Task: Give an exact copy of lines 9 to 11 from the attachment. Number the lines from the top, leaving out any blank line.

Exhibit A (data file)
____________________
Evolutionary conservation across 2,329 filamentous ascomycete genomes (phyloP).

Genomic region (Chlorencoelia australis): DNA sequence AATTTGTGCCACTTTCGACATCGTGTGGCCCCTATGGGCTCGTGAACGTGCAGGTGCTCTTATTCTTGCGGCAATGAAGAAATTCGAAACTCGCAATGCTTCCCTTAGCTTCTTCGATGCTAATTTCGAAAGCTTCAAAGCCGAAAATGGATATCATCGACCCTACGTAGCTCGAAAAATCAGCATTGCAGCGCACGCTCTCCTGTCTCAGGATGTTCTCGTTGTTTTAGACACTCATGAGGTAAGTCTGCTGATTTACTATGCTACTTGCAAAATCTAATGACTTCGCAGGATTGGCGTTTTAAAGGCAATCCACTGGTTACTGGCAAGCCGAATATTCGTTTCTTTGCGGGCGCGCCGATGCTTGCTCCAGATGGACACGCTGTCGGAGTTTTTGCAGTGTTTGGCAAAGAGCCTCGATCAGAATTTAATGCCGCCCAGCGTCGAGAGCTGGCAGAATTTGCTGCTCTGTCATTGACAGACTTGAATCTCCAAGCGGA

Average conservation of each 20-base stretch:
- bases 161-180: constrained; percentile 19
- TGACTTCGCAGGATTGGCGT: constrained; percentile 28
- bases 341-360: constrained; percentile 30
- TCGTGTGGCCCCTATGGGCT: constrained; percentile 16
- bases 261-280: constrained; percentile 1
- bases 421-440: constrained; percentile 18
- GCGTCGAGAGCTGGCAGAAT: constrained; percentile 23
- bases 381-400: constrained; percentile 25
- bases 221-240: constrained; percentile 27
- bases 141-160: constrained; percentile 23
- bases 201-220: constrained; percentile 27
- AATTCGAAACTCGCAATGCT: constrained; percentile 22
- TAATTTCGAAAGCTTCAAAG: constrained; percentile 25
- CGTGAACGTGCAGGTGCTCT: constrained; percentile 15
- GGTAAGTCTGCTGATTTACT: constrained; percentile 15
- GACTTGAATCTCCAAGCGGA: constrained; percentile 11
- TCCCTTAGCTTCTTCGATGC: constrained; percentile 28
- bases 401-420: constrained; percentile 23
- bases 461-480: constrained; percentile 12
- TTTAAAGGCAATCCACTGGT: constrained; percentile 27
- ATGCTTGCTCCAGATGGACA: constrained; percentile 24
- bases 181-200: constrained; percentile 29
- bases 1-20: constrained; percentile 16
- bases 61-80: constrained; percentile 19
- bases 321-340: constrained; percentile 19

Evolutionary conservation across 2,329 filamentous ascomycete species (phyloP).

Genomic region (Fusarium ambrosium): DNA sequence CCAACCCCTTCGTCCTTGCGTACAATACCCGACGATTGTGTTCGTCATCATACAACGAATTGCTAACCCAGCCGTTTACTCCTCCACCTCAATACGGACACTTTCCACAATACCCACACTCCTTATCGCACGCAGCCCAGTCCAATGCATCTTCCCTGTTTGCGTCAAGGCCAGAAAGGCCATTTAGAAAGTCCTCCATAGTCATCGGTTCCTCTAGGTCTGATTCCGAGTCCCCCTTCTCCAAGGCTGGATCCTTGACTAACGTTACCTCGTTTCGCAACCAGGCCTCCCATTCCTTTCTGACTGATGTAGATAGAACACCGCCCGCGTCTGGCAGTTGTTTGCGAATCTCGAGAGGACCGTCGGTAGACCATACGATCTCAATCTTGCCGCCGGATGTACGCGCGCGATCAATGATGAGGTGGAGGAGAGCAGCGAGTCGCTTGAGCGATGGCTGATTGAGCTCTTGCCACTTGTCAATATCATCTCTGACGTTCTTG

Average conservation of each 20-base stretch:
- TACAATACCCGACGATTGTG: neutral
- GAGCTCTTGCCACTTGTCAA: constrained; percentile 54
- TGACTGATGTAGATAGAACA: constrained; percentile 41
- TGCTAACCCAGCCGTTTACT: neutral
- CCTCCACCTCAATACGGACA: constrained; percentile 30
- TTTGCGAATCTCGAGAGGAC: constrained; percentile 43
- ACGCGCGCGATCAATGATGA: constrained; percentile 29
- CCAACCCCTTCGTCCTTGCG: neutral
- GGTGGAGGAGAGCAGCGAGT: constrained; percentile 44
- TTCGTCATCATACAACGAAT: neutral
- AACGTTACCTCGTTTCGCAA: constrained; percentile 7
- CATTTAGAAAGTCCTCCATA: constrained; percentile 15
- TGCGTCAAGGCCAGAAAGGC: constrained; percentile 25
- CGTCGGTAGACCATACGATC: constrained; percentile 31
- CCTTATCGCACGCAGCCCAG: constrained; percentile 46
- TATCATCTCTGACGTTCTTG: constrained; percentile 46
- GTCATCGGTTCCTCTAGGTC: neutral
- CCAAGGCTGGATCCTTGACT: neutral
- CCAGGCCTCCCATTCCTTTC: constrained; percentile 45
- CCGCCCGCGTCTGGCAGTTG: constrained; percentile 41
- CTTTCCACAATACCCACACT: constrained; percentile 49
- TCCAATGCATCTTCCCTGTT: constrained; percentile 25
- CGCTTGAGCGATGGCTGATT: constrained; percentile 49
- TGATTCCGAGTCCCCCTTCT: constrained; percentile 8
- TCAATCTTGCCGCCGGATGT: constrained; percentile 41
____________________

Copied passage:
- bases 421-440: constrained; percentile 18
- GCGTCGAGAGCTGGCAGAAT: constrained; percentile 23
- bases 381-400: constrained; percentile 25